Having witnessed yesterday’s excitement at Ratana, I am starting to wonder whether Gareth Morgan may actually be a surprisingly good political strategist.
Consider this: year in and year out, New Zealand First manages to cobble together an impressively diverse coalition of opinion ranging from rednecks to Rangatiratanga enthusiasts. Proof of this can be seen in the fact that the Party’s strongest performing electorate seats are in fact the Maori Seats [seriously – look it up], while simultaneously the Hobson’s Pledge organization offers us money.
It’s not always easy keeping these two sectors of voter opinion on-side and moving in the same direction – particularly when the rhetoric required to wrangle them can wind up being fairly diametrically opposed [consider, for instance, Winston Peters angrily pointing to his personal record fighting against what he called the largest government confiscation of Maori land in history … and then juxtapose that against his customary advocacy for going back to the legislative situation of the 2004 Foreshore & Seabed legislation – which, perhaps ironically, has *also* been called the largest Crown confiscation of Maori land in history, thanks to a legislative provision written by Winston himself].
I believe that Morgan has realized that there is an ‘exploitable’ fault-line here. Hence his references in his Ratana speech today to Winston and NZF’s previous record.
The objective he must have in mind by drawing attention to NZF’s “Principles of the Treaty of Waitangi Deletion Bill” effort from yesteryear – particularly at one of the highest political pilgrimage sites in Maoridom – must surely be to attempt to back Winston into a corner. Forcing Winston to either choose to double down upon his previous rhetoric and stances in opposition to Maori politics (with the consequent risk of alienating Maori support from NZF) – or to ameliorate his anti-‘Separatism’ (or “Apartheid” to use Winston’s own somewhat hyperbolic wording) positioning in order to keep Maoridom on-side.
It will be interesting to see whether Morgan continues along this present line of attack for the rest of the Treaty Politics summer season. And, for that matter, in what direction (if any) this bears fruit – certainly with MANA looking to be back in contention this year, there is a possibility of NZF losing votes in other directions.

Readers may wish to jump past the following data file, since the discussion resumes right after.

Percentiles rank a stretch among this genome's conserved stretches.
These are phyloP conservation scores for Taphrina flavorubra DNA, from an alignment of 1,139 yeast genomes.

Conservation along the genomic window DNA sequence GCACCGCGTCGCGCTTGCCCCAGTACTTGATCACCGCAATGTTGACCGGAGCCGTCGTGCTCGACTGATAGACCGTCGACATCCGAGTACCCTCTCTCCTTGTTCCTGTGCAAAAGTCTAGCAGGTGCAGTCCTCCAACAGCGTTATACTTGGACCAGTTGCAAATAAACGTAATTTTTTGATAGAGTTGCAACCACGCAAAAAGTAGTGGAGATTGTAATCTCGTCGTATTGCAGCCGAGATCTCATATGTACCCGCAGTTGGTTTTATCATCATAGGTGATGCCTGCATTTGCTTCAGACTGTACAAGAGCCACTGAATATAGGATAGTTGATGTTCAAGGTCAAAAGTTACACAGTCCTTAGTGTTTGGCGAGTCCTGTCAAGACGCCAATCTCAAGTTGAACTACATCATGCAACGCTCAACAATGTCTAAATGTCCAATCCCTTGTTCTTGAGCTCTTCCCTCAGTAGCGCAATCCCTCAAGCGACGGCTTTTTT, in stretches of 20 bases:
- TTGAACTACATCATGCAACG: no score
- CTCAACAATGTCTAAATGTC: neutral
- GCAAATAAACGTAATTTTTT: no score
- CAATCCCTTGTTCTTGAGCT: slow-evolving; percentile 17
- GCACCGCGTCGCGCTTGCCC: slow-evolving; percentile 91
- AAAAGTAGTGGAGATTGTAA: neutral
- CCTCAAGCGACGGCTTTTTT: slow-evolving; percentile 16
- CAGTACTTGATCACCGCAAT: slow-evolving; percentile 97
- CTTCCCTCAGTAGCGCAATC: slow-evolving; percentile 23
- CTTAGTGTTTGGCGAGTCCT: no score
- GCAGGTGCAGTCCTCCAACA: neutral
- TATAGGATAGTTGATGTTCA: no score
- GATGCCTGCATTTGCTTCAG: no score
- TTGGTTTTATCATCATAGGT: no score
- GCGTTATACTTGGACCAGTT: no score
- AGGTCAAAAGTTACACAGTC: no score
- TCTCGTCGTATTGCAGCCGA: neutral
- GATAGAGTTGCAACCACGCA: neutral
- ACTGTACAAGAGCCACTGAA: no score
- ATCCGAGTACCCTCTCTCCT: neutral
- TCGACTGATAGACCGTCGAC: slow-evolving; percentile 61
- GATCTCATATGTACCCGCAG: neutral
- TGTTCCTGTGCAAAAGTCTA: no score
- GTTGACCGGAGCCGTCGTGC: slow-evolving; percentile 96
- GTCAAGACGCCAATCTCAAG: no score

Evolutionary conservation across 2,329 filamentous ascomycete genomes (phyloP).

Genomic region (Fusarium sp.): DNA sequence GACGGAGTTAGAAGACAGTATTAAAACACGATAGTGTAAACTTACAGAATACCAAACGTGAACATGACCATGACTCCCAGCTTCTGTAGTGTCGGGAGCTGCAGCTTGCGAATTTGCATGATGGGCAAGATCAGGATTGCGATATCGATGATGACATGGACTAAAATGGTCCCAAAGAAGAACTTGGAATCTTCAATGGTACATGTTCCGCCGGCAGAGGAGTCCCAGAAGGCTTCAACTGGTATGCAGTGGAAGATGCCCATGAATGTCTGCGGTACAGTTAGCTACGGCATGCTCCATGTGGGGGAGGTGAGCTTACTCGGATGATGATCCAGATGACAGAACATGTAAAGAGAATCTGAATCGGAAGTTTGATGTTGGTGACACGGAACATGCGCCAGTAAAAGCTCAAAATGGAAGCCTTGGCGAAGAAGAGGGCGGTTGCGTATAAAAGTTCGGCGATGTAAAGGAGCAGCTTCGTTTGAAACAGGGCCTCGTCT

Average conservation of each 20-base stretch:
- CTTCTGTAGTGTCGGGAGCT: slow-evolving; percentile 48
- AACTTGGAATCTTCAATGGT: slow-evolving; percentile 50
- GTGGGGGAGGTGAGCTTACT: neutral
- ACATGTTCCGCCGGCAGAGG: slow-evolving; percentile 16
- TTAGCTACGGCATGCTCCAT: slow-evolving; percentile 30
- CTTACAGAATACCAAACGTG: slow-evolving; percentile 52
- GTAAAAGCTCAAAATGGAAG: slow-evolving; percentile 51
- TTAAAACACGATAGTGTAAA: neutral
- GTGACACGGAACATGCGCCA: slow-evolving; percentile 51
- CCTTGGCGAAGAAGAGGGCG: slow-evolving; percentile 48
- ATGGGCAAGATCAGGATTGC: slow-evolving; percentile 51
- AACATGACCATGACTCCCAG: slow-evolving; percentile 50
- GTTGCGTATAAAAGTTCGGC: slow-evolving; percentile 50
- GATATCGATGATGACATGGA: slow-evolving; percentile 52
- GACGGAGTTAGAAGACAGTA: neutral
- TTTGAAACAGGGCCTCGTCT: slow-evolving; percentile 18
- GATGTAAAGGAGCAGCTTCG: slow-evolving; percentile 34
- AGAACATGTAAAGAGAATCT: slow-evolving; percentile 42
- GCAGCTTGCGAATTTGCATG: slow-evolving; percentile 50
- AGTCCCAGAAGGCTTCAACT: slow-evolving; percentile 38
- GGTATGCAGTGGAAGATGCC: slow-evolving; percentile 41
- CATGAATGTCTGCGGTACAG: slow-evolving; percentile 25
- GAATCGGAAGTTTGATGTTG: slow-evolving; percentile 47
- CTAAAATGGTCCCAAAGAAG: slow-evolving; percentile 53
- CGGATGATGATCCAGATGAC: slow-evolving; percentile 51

Although one could argue that Morgan’s attack may represent a fundamental misreading of what we’re about here in NZ First – and, for that matter, why we’ve continued to prove so undeniably popular to so many Maori voters and communities regardless of some of our previous actions and rhetoric.
New Zealand First stands for a unitary nationalism. Its very Caucus and membership embodies this concept (with the former being about 50% Maori, and the latter representing possibly the greatest concentration of Maori parliamentary-political activism in the recent MMP era outside of the Maori Party at its founding – seriously, attending an NZ First Convention is an exercise in applied biculturalism in more ways than one). And, as Morgan pointed out today, one in five NZ First voters are Maori. This would appear to suggest that there is a rather significant current out there in Maoridom who empathize quite strongly with what we’re about.
With this in mind, it is possible that Morgan’s efforts will have perhaps less impact upon NZF and our actual support base than he might anticipate – instead reprsenting something of a pantomime performance to project values to other parts of the electorate.
Besides, if the sympathetic media coverage (gosh, there’s an odd phrase to be associating with Winston) from today is anything to go by – Winston may be “too big to fail” as he continues to snowball towards the Election; with intriguing points of scrutiny being as molotovs against Poseidon.